Nutrition and Metabolic Insights

Hemoglobin and Ferritin Concentrations in Subjects with Metabolic Syndrome

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Nutrition and Metabolic Insights 2015:8 15-19

Original Research

Published on 26 May 2015

DOI: 10.4137/NMI.S23302

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Background: Metabolic syndrome (MetS), a clinical condition characterized by insulin resistance, glucose intolerance, dyslipidemia, hypertension, and obesity, has been linked with raised levels of serum ferritin (Sfr) concentrations.

Objectives: This study was carried out to compare hemoglobin (Hb) and Sfr concentrations in patients with MetS, regular donors and first-time donors.

Materials and methods: A total of 102 subjects who were between 18 and 60 years were enrolled for the study. They were divided into three groups. The first group (n = 20) was made up of 5 males and 15 females, all who met the criteria that define MetS. The second group (n = 52; M = 34, F = 18) were regular donors, while the last group (n = 30; M = 16, F = 14) were first-time donors or those who had not donated before. Following an overnight fast, 20 mL of venous blood was drawn from each subject. About 5 mL of this was put into sodium ethylenediaminetetraacetate (EDTA) specimen bottles for the full blood count parameters with Sysmex KX-21N hematology analyzer (made in Japan). The remaining 15 mL had serum separated for Sfr assay using enzyme-linked immunosorbent assay (ELISA) with a commercial assay kit manufactured by Teco Diagnostics.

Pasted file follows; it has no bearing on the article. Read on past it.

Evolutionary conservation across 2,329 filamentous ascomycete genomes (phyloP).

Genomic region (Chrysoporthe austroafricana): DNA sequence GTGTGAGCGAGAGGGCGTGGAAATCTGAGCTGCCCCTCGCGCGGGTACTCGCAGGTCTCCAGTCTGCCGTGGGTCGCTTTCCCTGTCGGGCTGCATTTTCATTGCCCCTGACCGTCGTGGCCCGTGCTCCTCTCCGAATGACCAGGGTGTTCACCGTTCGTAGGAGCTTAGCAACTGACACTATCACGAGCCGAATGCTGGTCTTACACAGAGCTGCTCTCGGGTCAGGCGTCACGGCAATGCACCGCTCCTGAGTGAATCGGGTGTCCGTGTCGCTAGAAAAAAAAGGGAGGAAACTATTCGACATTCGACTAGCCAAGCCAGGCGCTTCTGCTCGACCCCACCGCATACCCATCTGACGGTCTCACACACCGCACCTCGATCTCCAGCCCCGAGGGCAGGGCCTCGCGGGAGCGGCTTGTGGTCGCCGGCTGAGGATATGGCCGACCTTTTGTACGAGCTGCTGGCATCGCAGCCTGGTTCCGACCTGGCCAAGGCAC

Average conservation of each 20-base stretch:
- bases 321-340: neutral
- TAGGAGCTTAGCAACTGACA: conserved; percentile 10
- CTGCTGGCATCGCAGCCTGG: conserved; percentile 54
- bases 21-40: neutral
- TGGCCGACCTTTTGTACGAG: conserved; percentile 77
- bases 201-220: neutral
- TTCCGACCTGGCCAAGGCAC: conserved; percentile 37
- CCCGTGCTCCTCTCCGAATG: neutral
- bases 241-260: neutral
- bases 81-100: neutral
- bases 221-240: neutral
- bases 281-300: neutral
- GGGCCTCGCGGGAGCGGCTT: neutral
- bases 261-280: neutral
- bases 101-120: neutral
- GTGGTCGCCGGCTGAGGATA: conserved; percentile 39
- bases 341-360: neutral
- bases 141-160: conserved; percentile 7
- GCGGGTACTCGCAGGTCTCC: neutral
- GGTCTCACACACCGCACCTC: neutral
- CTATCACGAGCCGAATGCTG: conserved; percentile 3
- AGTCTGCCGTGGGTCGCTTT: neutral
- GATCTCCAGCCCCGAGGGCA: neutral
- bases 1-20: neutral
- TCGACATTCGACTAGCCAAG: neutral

Results: Significant difference was found in the mean Sfr concentration of subjects with MetS (163 ± 136.92 ng/mL) and regular donors (41.46 ± 40.33 ng/mL), P = 0.001. The mean Sfr concentrations of subjects with MetS (163 ± 136.92 ng/mL) were also higher than that of first-time donors (102.46 ± 80.26 ng/mL), but it was not statistically significant, P = 0.053. The Hb concentrations of the three groups were not significantly different.

Conclusion: Sfr concentrations of regular donors were lower than that of subjects with MetS and first-time donors. The difference between regular donors and subjects with MetS was statistically significant. However, there is no significant difference in the Hb concentrations in the three groups. MetS is not associated with anemia or hyperferritinemia.




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